I realize that my reading habits are not those of your typical American news consumer. In addition to a heavy, heavy daily dose of the offerings of major newspapers and the websites of broadcast operations, I frequent many alternative sites linked to religious groups and commentators.
In other words, I am reading people who share GetReligion's obsession with the religion angles behind the headlines. I'm out there looking for religion "ghosts," of course.
This means that I first ran into news about that interesting wedding announcement by former U.S. Sen. Harris Wofford -- made public in a New York Times commentary piece -- on an alternative Catholic news and commentary site, before I saw the mainstream coverage.
The headline on this piece by former CBS Evening News producer Greg Kandra (now the Catholic deacon blogging at "Headlines and Homilies") jumped on the religion angle: "At 90, Harris Wofford -- Former Senator and Catholic Convert -- Announces He’s Marrying a Man."
Does the "Catholic" angle really matter, in this case?
Let's look at the Washington Post coverage before we make a call on that question. Here is the overture. Prepare for some intense DC Beltway name dropping.
Harris Wofford, a former Democratic senator from Pennsylvania, John F. Kennedy’s presidential assistant on civil rights and an intimate of Martin Luther King Jr., will wed at his Foggy Bottom apartment Saturday before a gathering of family and friends. Dinner is to follow at a neighborhood Italian restaurant.
The groom is 90.
The other groom, Matthew Charlton, is 40. ...
“Most of my life has been with a great woman, a great love, and a great family,” says Wofford at his Washington home. ... “Now, I’m with a great love late in my life.”
Wofford is well aware that it is the age difference, more than his fiance’s gender, that has caused jaws to plop and unleashed a fusillade of social media blasts.
And later on there is this:
Tall and courtly, Wofford has been an idealist for social justice his entire life. In many ways, his public declaration of marriage at age 90 to another man can be seen as one of his last and most deeply personal acts in furthering the cause of equal rights.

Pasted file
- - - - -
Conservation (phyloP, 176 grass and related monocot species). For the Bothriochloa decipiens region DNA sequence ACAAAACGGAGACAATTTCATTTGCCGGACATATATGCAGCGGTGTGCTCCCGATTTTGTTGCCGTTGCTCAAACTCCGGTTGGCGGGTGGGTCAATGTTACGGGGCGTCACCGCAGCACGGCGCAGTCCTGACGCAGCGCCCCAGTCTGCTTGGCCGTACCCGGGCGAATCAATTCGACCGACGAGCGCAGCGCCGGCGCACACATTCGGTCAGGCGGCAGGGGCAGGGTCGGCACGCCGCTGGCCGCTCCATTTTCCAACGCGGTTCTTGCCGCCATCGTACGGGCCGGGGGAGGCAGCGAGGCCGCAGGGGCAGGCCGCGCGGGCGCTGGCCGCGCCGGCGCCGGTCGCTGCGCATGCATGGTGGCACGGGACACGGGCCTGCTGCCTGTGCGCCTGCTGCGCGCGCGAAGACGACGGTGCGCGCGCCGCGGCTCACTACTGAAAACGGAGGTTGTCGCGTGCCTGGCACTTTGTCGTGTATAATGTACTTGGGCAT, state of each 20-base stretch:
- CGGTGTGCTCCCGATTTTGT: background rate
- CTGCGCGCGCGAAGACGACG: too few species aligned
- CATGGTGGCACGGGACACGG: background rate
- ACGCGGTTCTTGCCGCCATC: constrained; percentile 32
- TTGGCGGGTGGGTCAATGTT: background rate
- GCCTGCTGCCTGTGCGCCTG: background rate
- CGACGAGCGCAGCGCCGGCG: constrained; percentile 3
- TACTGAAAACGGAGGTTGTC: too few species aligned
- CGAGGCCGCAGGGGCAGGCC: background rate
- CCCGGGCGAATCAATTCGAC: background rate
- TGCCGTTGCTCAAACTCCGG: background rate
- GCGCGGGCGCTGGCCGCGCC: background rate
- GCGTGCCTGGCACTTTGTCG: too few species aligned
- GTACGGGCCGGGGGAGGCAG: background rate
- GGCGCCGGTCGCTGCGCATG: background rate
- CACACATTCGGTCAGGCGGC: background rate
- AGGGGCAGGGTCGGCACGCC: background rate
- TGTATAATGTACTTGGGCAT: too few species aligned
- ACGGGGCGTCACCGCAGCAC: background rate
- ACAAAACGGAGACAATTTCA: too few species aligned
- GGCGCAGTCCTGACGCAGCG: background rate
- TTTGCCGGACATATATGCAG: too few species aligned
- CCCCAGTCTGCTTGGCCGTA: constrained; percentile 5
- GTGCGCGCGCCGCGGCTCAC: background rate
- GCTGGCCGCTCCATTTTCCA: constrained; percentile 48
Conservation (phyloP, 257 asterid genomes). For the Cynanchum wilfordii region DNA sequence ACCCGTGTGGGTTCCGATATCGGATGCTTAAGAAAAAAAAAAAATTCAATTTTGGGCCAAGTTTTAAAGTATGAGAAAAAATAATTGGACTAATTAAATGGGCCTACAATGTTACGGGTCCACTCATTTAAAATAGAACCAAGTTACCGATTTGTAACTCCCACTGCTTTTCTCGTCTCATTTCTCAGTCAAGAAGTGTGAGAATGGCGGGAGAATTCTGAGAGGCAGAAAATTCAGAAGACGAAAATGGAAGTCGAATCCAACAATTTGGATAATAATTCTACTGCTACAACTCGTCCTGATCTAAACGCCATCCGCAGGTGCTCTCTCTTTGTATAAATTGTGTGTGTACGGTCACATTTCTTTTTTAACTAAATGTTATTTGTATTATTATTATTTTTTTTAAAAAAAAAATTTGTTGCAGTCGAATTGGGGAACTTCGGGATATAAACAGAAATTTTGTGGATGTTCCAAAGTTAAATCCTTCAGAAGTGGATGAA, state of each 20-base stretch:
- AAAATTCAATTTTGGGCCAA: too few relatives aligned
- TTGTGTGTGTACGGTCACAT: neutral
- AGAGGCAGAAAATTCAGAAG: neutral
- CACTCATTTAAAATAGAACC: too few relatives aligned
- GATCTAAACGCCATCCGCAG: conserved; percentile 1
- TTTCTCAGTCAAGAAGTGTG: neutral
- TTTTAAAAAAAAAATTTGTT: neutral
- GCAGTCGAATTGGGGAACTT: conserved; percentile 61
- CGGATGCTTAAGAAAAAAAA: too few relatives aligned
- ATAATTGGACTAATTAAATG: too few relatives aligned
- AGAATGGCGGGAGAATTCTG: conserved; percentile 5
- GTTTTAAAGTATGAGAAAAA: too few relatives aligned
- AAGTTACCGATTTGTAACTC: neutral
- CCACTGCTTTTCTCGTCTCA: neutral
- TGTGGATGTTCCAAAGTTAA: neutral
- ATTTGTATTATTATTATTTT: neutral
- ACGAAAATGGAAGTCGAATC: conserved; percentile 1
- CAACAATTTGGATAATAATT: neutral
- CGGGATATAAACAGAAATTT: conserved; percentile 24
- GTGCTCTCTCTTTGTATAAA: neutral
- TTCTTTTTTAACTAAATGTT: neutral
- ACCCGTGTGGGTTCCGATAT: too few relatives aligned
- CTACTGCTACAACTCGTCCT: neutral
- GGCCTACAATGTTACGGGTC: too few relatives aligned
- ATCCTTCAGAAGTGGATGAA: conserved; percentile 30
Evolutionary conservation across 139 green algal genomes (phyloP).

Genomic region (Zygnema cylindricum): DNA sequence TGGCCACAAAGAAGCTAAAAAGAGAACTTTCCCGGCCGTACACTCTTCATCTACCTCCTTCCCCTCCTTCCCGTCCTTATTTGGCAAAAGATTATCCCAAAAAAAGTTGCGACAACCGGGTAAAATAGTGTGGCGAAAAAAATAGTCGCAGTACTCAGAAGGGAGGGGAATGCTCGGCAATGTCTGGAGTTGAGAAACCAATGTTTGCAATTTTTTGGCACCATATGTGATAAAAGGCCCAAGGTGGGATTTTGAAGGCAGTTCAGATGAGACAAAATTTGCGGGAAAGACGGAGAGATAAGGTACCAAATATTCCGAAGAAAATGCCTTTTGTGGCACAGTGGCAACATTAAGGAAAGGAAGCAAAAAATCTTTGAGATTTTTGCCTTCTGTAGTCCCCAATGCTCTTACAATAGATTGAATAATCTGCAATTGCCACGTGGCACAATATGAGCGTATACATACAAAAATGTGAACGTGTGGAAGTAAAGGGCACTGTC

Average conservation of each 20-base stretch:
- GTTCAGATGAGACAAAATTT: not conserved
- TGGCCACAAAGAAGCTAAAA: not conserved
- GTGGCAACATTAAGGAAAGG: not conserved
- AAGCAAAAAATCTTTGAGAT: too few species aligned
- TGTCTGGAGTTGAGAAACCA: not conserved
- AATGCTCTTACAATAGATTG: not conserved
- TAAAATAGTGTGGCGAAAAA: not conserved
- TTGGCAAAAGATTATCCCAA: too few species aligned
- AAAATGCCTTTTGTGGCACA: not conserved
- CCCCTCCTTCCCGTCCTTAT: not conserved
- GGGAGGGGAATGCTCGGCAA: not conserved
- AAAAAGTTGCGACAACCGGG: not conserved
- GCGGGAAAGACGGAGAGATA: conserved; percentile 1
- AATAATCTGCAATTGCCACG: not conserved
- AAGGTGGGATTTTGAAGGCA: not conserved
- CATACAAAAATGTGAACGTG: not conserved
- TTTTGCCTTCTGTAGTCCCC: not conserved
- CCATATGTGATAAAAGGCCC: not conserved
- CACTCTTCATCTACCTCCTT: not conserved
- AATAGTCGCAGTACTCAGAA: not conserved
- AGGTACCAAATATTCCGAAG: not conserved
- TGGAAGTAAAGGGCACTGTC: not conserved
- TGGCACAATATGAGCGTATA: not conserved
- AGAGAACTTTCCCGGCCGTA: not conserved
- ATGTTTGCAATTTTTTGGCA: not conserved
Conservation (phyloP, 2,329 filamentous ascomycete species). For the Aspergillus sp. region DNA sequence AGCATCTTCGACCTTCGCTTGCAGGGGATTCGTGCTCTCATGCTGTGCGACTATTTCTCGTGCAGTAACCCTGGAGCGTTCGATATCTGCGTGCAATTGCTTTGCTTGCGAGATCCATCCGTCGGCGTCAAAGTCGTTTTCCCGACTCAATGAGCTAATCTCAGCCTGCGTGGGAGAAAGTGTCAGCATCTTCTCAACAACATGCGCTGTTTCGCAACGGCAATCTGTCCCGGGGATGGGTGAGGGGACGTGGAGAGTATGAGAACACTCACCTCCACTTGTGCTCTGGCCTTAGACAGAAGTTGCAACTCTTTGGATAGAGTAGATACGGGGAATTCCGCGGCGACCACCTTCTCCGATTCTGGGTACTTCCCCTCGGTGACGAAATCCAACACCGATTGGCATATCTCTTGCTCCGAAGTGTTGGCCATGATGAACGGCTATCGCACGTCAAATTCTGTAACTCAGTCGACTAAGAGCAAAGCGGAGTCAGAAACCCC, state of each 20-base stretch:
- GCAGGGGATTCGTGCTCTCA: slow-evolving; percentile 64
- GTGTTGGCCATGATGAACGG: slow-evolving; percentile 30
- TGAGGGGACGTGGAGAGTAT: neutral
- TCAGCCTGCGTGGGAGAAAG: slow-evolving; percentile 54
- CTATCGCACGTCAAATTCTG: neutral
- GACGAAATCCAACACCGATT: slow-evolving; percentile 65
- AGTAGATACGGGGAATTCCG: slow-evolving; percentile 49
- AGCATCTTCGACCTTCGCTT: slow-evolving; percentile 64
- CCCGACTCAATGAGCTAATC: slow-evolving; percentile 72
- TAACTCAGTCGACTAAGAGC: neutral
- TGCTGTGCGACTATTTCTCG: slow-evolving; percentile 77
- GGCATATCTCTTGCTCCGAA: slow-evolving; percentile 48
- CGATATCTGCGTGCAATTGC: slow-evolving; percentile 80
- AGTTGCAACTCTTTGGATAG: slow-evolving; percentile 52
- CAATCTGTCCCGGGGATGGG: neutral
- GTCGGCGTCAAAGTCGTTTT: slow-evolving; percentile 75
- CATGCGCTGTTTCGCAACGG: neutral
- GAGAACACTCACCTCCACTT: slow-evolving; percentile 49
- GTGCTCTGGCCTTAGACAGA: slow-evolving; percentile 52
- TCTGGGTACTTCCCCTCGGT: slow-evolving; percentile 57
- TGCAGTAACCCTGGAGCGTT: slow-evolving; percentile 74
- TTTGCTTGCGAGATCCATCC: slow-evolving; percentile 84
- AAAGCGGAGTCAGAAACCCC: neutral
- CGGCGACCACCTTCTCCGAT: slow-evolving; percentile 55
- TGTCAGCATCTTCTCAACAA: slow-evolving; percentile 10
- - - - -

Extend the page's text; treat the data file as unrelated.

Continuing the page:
Wofford attended Howard Law School in the 1950s, becoming, he believes, the program’s first white graduate. (He has law degrees from both Howard and Yale.) He helped establish the Peace Corps. In the Senate in the 1990s, he championed universal health care and later worked with several nonprofit organizations on national service and volunteering. In Philadelphia, he introduced then-Sen. Barack Obama before his 2008 “A More Perfect Union” speech on race.
The Kennedy connection is crucial, opening the door to Wofford's career in politics and social work, at the same time.
To cut to the chase: What the story misses is Wofford's crucial role, after his conversion to the Catholic faith (he was an Episcopalian), in the development of the modern Catholic left. His work was known for its heavy stress on the church's teachings on social justice and -- critics would say -- very light touch on all unpopular ancient doctrines that clashed with the spirit of the age and, to be blunt, the Sexual Revolution.
The word "Catholic" does not appear in the Post report.
But here is another way to judge the importance of Wofford in the culture of the Catholic left. Consider this short passage in the Crux news report -- a year ago -- on the funeral Father Theodore Hesburgh, former president of the University of Notre Dame and one of the most influential liberal Catholics, ever.
Flags flew at half-staff throughout Indiana Wednesday, per order of Gov. Mike Pence, and in addition to Obama, there were also video tributes from former presidents George H.W Bush and Bill Clinton. Former president Jimmy Carter, as well as US senators Joe Donnelly, Harris Wofford, and Alan Simpson, spoke in person.
A symbolic speaker at a very symbolic event.
So, why is Wofford's role among modern Catholic leaders missing in this Post report on this eyebrow-raising marriage?
Let's just note that Kandra's short, and very dry, piece ends with this sentence: "If anyone needs a primer on the Church’s teaching on same sex marriage, you’ll find a good one right here."